The suspended boss of Cambridge Analytica (CA) has been called to appear before MPs to explain “inconsistencies” in his evidence about the firm’s use of Facebook data.
Alexander Nix has been asked to attend another grilling by the Digital, Culture, Media and Sport committee.
Meanwhile Culture Secretary Matt Hancock said the revelations about Facebook and CA marked a “turning point” in people’s attitudes to their online data.
The Digital, Culture, Media and Sport Secretary said new measures coming into force in May could leave Facebook facing a fine of more than £1 billion if it breached data laws and promised the Information Commissioner would also be given beefed-up powers.
But the data watchdog has yet to be granted a warrant to search CA’s computers as part of its current investigation and Mr Hancock acknowledged the “system isn’t good enough” at present.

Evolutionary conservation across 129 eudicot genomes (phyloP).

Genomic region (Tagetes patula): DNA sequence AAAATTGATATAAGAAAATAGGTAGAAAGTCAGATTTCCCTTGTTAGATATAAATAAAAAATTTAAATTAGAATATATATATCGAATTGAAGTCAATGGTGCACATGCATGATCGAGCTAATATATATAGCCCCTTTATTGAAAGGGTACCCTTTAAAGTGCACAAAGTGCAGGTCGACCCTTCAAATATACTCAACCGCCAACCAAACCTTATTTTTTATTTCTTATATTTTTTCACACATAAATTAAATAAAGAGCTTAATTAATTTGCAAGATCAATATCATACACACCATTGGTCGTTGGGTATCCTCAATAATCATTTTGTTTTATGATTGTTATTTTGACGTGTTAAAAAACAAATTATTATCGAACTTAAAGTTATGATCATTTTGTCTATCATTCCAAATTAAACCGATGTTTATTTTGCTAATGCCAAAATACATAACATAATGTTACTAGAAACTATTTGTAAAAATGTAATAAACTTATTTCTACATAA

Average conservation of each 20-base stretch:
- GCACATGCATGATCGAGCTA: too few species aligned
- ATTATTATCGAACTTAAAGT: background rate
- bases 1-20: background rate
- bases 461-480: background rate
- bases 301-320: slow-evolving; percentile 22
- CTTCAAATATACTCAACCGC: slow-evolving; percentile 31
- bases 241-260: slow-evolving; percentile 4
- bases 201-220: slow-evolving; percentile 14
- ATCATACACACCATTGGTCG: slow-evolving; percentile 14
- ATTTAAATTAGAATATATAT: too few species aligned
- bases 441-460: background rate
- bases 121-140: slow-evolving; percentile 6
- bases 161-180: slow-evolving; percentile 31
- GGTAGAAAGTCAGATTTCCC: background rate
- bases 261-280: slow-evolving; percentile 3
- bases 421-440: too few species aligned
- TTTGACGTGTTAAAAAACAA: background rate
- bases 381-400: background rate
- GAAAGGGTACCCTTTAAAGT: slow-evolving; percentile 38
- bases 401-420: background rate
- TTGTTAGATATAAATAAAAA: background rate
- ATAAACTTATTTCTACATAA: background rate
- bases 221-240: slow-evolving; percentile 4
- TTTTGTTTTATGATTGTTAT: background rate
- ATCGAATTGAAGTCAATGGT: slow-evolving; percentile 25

The decision by MPs to recall Mr Nix comes after Cambridge University researcher Aleksandr Kogan – who developed a personality survey used to harvest tens of millions of people’s data for CA – contradicted some of his evidence.
Dr Kogan said Mr Nix was wrong when he told MPs he had not been supplied data by the academic’s firm Global Science Research (GSR).
Mr Nix told MPs that GSR “did some research for us back in 2014” that “proved to be fruitless”.
Asked if that was wrong, Dr Kogan told the BBC: “I believe it is. I don’t see why that would be accurate.”
Select committee chairman Damian Collins said in a letter to Mr Nix – who was suspended earlier this week – that there were “a number of inconsistencies” in the evidence given on his appearance on February 27, “notably your denial that your company received data from the Global Science Research company”.
He added: “Giving false statements to a select committee is a very serious matter. We urge you to come forward and explain your comments at a committee hearing.”